A reading by Gerard Charles Wilson at the Savage Club celebrating the 800th anniversary of the sealing of the Magna Carta on 15th June 1215.
In the eighth chapter of his Abridgment of English History, Edmund Burke provides us with an account of King John’s reign. He records that it was near the end of John’s reign that the barons forced him to place the royal seal on provisions and undertakings that form the document call Magna Carta, Latin for Great Charter. The Abridgment of English History is a little known and almost entirely disregarded work of Burke’s. He began it in 1757 as a commission from publisher Robert Dodsley. It was one of the projects taken up when he abandoned the law to devote himself to a literary career. He never completed the planned series of books. Indeed, chapter eight is the final full chapter. The eight chapters plus a fragment of chapter nine, ‘An Essay Towards An History Of The Laws Of England’, appeared after his death.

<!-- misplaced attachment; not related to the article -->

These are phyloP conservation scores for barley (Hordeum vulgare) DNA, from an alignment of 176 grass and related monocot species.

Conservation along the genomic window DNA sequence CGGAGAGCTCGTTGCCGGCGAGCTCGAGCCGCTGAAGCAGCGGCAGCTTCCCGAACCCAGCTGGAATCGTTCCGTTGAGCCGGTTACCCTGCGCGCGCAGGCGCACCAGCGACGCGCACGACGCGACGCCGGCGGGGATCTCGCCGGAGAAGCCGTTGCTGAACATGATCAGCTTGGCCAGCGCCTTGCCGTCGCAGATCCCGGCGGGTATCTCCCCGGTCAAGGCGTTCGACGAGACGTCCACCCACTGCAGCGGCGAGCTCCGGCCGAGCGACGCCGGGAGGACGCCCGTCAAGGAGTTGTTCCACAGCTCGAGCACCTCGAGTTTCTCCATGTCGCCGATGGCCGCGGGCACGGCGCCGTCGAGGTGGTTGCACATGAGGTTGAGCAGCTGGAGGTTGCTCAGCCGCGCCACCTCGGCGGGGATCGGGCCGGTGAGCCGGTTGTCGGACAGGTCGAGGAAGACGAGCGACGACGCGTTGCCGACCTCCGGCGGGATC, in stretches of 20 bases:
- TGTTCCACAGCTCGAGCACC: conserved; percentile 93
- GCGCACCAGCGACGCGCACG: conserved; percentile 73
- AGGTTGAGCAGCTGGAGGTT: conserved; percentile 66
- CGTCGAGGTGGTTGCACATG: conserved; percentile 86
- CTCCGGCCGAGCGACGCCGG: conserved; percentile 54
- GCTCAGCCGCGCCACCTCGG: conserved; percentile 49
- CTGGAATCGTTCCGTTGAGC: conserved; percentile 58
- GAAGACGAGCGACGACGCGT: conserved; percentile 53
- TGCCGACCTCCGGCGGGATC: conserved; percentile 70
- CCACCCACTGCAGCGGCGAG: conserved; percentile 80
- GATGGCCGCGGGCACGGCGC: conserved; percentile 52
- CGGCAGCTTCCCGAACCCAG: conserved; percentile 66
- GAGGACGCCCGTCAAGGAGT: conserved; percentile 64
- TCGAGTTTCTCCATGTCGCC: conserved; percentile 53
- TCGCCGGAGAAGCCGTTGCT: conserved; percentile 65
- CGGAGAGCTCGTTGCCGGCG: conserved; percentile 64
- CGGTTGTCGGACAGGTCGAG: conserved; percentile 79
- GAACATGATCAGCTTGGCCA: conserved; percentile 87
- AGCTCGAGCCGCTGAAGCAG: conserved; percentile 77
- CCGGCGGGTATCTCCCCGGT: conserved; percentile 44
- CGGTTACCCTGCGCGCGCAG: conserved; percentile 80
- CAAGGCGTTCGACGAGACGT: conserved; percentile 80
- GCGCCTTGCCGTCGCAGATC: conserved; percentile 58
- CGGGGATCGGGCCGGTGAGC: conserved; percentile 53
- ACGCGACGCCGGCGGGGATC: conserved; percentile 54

The reader should take the ‘abridgment’ seriously. Burke is not engaged in writing a mere short history of England. Through the sometimes sparse historical details, the reader finds a concentration on the effect of the different settled arrangements (like custom and tradition) on the development of the law governing the English people. The contrast, though nowhere near as explicit in his later writings, is between law as developed out of the concrete circumstances of a people being a people and law as the product of abstract speculation. The fragment of chapter nine confirms this analysis.Continue reading Edmund Burke and the Magna Carta